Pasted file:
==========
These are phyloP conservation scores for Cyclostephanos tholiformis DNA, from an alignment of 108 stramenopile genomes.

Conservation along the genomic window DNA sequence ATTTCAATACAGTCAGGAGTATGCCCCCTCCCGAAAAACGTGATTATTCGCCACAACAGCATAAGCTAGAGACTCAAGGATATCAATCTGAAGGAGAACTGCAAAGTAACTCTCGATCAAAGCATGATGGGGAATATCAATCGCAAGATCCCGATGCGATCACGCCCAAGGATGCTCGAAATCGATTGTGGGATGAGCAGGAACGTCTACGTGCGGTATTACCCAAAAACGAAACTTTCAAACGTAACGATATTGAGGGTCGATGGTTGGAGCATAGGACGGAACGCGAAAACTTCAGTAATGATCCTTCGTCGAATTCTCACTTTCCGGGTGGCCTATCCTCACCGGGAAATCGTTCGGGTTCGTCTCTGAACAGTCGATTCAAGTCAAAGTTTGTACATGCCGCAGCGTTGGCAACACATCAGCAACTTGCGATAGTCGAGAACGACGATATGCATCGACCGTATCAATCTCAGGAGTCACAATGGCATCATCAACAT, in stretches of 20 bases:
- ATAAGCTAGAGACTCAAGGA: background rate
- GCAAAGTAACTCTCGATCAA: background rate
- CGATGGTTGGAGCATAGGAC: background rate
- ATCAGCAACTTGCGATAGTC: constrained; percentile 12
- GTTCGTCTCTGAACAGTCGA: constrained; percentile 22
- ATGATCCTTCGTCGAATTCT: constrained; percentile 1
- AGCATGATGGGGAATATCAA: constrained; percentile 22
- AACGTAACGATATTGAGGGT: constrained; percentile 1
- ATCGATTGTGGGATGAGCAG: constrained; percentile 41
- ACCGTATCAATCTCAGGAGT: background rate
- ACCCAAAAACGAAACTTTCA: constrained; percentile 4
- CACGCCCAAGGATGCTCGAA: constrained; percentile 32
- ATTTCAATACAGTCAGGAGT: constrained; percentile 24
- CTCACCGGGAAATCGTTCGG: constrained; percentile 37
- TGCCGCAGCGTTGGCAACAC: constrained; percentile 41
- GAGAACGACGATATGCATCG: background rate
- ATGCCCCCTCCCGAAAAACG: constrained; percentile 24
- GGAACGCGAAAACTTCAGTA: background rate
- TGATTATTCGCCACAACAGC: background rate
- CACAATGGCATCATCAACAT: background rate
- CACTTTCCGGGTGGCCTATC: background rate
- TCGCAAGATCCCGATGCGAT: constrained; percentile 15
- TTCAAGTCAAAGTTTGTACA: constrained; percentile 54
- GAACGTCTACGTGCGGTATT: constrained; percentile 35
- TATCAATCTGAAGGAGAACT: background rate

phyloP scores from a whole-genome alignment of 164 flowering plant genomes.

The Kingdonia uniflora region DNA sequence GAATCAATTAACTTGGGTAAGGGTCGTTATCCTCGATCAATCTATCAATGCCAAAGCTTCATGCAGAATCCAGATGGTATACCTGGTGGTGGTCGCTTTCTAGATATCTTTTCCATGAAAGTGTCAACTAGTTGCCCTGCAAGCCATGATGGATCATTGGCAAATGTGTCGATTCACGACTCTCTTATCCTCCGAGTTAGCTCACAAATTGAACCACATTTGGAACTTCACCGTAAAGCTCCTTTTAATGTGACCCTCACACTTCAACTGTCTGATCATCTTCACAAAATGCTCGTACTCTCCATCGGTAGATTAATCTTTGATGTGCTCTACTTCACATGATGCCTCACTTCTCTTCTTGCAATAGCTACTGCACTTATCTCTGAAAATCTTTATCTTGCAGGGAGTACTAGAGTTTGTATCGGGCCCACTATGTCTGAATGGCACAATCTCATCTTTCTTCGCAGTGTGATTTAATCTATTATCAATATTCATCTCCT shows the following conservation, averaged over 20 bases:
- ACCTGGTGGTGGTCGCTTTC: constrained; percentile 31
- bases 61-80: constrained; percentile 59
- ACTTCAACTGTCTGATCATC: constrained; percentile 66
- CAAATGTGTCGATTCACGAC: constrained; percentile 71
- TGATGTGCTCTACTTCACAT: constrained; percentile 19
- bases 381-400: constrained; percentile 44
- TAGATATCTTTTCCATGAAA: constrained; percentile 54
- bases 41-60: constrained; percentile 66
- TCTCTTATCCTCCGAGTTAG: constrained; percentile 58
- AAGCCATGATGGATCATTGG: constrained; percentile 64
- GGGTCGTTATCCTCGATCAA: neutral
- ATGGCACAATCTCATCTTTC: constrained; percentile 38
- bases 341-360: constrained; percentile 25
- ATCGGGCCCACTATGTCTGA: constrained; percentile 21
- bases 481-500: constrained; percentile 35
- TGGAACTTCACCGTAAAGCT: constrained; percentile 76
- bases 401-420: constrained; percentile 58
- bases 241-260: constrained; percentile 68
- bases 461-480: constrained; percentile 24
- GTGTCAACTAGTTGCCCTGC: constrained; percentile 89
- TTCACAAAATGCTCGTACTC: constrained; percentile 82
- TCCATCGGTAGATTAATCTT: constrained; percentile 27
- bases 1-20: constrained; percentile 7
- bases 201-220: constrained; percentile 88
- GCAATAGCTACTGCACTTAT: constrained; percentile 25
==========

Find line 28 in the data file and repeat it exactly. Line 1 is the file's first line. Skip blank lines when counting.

phyloP scores from a whole-genome alignment of 164 flowering plant genomes.